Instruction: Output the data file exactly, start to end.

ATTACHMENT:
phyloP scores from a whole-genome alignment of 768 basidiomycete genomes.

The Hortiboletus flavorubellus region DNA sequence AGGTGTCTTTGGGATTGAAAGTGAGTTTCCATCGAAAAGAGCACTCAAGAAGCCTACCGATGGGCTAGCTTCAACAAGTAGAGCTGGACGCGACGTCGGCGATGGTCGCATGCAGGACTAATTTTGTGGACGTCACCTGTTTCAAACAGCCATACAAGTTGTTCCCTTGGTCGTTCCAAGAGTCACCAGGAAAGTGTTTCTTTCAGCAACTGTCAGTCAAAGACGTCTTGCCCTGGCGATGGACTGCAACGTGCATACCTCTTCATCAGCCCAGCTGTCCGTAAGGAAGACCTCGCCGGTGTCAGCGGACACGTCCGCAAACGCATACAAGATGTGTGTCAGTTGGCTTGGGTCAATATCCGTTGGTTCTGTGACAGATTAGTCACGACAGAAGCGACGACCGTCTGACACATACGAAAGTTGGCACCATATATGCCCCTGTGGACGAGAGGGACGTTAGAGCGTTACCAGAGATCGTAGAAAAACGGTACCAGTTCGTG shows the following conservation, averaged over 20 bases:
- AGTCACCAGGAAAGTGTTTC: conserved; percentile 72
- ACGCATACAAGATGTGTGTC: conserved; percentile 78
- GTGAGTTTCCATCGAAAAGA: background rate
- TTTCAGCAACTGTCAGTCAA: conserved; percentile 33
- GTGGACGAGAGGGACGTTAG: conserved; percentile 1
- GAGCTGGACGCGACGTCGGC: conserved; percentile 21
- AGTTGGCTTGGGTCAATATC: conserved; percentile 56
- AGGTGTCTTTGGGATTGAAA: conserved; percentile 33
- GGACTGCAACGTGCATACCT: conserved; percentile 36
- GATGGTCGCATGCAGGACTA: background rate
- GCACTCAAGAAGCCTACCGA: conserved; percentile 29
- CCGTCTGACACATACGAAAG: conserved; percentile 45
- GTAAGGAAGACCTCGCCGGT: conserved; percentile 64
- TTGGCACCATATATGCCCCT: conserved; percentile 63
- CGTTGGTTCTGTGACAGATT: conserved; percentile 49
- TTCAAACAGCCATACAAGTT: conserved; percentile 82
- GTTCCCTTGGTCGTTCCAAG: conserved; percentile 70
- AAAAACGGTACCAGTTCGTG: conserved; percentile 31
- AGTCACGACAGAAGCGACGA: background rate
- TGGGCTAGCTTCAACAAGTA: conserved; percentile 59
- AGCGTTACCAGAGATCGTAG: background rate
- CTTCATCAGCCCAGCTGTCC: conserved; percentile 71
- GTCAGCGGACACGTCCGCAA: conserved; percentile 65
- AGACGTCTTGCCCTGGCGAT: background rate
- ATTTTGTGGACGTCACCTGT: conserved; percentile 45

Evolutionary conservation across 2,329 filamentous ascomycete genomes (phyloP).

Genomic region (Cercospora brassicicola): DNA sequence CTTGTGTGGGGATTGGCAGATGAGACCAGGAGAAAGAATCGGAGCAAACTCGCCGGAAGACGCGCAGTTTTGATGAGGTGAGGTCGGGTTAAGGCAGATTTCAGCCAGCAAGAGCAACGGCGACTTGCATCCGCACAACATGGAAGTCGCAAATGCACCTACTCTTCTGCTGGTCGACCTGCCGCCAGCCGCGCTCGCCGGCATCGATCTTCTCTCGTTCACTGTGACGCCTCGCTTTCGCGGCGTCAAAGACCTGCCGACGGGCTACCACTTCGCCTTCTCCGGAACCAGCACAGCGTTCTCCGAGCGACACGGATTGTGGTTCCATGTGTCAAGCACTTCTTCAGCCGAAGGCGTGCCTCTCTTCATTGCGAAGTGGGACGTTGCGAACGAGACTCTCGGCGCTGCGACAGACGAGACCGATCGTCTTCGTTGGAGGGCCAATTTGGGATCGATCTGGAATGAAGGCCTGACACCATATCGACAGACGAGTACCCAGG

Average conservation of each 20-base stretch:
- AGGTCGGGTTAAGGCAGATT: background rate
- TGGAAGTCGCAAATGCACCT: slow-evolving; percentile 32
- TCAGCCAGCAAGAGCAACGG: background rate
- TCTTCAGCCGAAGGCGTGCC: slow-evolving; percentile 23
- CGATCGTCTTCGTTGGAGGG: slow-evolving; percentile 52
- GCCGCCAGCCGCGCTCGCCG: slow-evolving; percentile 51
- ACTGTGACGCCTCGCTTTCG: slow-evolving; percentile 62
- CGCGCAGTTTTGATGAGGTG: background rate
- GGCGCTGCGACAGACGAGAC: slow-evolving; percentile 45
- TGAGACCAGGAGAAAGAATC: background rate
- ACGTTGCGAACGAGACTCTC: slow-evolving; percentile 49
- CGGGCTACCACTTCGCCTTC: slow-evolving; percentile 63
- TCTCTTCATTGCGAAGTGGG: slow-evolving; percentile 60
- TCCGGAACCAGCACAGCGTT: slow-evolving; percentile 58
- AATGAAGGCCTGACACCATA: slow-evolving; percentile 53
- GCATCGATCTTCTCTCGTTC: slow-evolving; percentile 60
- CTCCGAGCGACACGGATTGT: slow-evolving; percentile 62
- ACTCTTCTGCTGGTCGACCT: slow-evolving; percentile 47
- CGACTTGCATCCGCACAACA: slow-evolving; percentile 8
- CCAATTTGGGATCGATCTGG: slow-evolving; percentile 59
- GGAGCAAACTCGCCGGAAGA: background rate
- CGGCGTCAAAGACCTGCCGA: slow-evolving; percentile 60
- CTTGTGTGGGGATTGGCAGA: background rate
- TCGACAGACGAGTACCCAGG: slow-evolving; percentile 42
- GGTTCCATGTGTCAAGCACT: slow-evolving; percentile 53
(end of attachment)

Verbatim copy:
phyloP scores from a whole-genome alignment of 768 basidiomycete genomes.

The Hortiboletus flavorubellus region DNA sequence AGGTGTCTTTGGGATTGAAAGTGAGTTTCCATCGAAAAGAGCACTCAAGAAGCCTACCGATGGGCTAGCTTCAACAAGTAGAGCTGGACGCGACGTCGGCGATGGTCGCATGCAGGACTAATTTTGTGGACGTCACCTGTTTCAAACAGCCATACAAGTTGTTCCCTTGGTCGTTCCAAGAGTCACCAGGAAAGTGTTTCTTTCAGCAACTGTCAGTCAAAGACGTCTTGCCCTGGCGATGGACTGCAACGTGCATACCTCTTCATCAGCCCAGCTGTCCGTAAGGAAGACCTCGCCGGTGTCAGCGGACACGTCCGCAAACGCATACAAGATGTGTGTCAGTTGGCTTGGGTCAATATCCGTTGGTTCTGTGACAGATTAGTCACGACAGAAGCGACGACCGTCTGACACATACGAAAGTTGGCACCATATATGCCCCTGTGGACGAGAGGGACGTTAGAGCGTTACCAGAGATCGTAGAAAAACGGTACCAGTTCGTG shows the following conservation, averaged over 20 bases:
- AGTCACCAGGAAAGTGTTTC: conserved; percentile 72
- ACGCATACAAGATGTGTGTC: conserved; percentile 78
- GTGAGTTTCCATCGAAAAGA: background rate
- TTTCAGCAACTGTCAGTCAA: conserved; percentile 33
- GTGGACGAGAGGGACGTTAG: conserved; percentile 1
- GAGCTGGACGCGACGTCGGC: conserved; percentile 21
- AGTTGGCTTGGGTCAATATC: conserved; percentile 56
- AGGTGTCTTTGGGATTGAAA: conserved; percentile 33
- GGACTGCAACGTGCATACCT: conserved; percentile 36
- GATGGTCGCATGCAGGACTA: background rate
- GCACTCAAGAAGCCTACCGA: conserved; percentile 29
- CCGTCTGACACATACGAAAG: conserved; percentile 45
- GTAAGGAAGACCTCGCCGGT: conserved; percentile 64
- TTGGCACCATATATGCCCCT: conserved; percentile 63
- CGTTGGTTCTGTGACAGATT: conserved; percentile 49
- TTCAAACAGCCATACAAGTT: conserved; percentile 82
- GTTCCCTTGGTCGTTCCAAG: conserved; percentile 70
- AAAAACGGTACCAGTTCGTG: conserved; percentile 31
- AGTCACGACAGAAGCGACGA: background rate
- TGGGCTAGCTTCAACAAGTA: conserved; percentile 59
- AGCGTTACCAGAGATCGTAG: background rate
- CTTCATCAGCCCAGCTGTCC: conserved; percentile 71
- GTCAGCGGACACGTCCGCAA: conserved; percentile 65
- AGACGTCTTGCCCTGGCGAT: background rate
- ATTTTGTGGACGTCACCTGT: conserved; percentile 45

Evolutionary conservation across 2,329 filamentous ascomycete genomes (phyloP).

Genomic region (Cercospora brassicicola): DNA sequence CTTGTGTGGGGATTGGCAGATGAGACCAGGAGAAAGAATCGGAGCAAACTCGCCGGAAGACGCGCAGTTTTGATGAGGTGAGGTCGGGTTAAGGCAGATTTCAGCCAGCAAGAGCAACGGCGACTTGCATCCGCACAACATGGAAGTCGCAAATGCACCTACTCTTCTGCTGGTCGACCTGCCGCCAGCCGCGCTCGCCGGCATCGATCTTCTCTCGTTCACTGTGACGCCTCGCTTTCGCGGCGTCAAAGACCTGCCGACGGGCTACCACTTCGCCTTCTCCGGAACCAGCACAGCGTTCTCCGAGCGACACGGATTGTGGTTCCATGTGTCAAGCACTTCTTCAGCCGAAGGCGTGCCTCTCTTCATTGCGAAGTGGGACGTTGCGAACGAGACTCTCGGCGCTGCGACAGACGAGACCGATCGTCTTCGTTGGAGGGCCAATTTGGGATCGATCTGGAATGAAGGCCTGACACCATATCGACAGACGAGTACCCAGG

Average conservation of each 20-base stretch:
- AGGTCGGGTTAAGGCAGATT: background rate
- TGGAAGTCGCAAATGCACCT: slow-evolving; percentile 32
- TCAGCCAGCAAGAGCAACGG: background rate
- TCTTCAGCCGAAGGCGTGCC: slow-evolving; percentile 23
- CGATCGTCTTCGTTGGAGGG: slow-evolving; percentile 52
- GCCGCCAGCCGCGCTCGCCG: slow-evolving; percentile 51
- ACTGTGACGCCTCGCTTTCG: slow-evolving; percentile 62
- CGCGCAGTTTTGATGAGGTG: background rate
- GGCGCTGCGACAGACGAGAC: slow-evolving; percentile 45
- TGAGACCAGGAGAAAGAATC: background rate
- ACGTTGCGAACGAGACTCTC: slow-evolving; percentile 49
- CGGGCTACCACTTCGCCTTC: slow-evolving; percentile 63
- TCTCTTCATTGCGAAGTGGG: slow-evolving; percentile 60
- TCCGGAACCAGCACAGCGTT: slow-evolving; percentile 58
- AATGAAGGCCTGACACCATA: slow-evolving; percentile 53
- GCATCGATCTTCTCTCGTTC: slow-evolving; percentile 60
- CTCCGAGCGACACGGATTGT: slow-evolving; percentile 62
- ACTCTTCTGCTGGTCGACCT: slow-evolving; percentile 47
- CGACTTGCATCCGCACAACA: slow-evolving; percentile 8
- CCAATTTGGGATCGATCTGG: slow-evolving; percentile 59
- GGAGCAAACTCGCCGGAAGA: background rate
- CGGCGTCAAAGACCTGCCGA: slow-evolving; percentile 60
- CTTGTGTGGGGATTGGCAGA: background rate
- TCGACAGACGAGTACCCAGG: slow-evolving; percentile 42
- GGTTCCATGTGTCAAGCACT: slow-evolving; percentile 53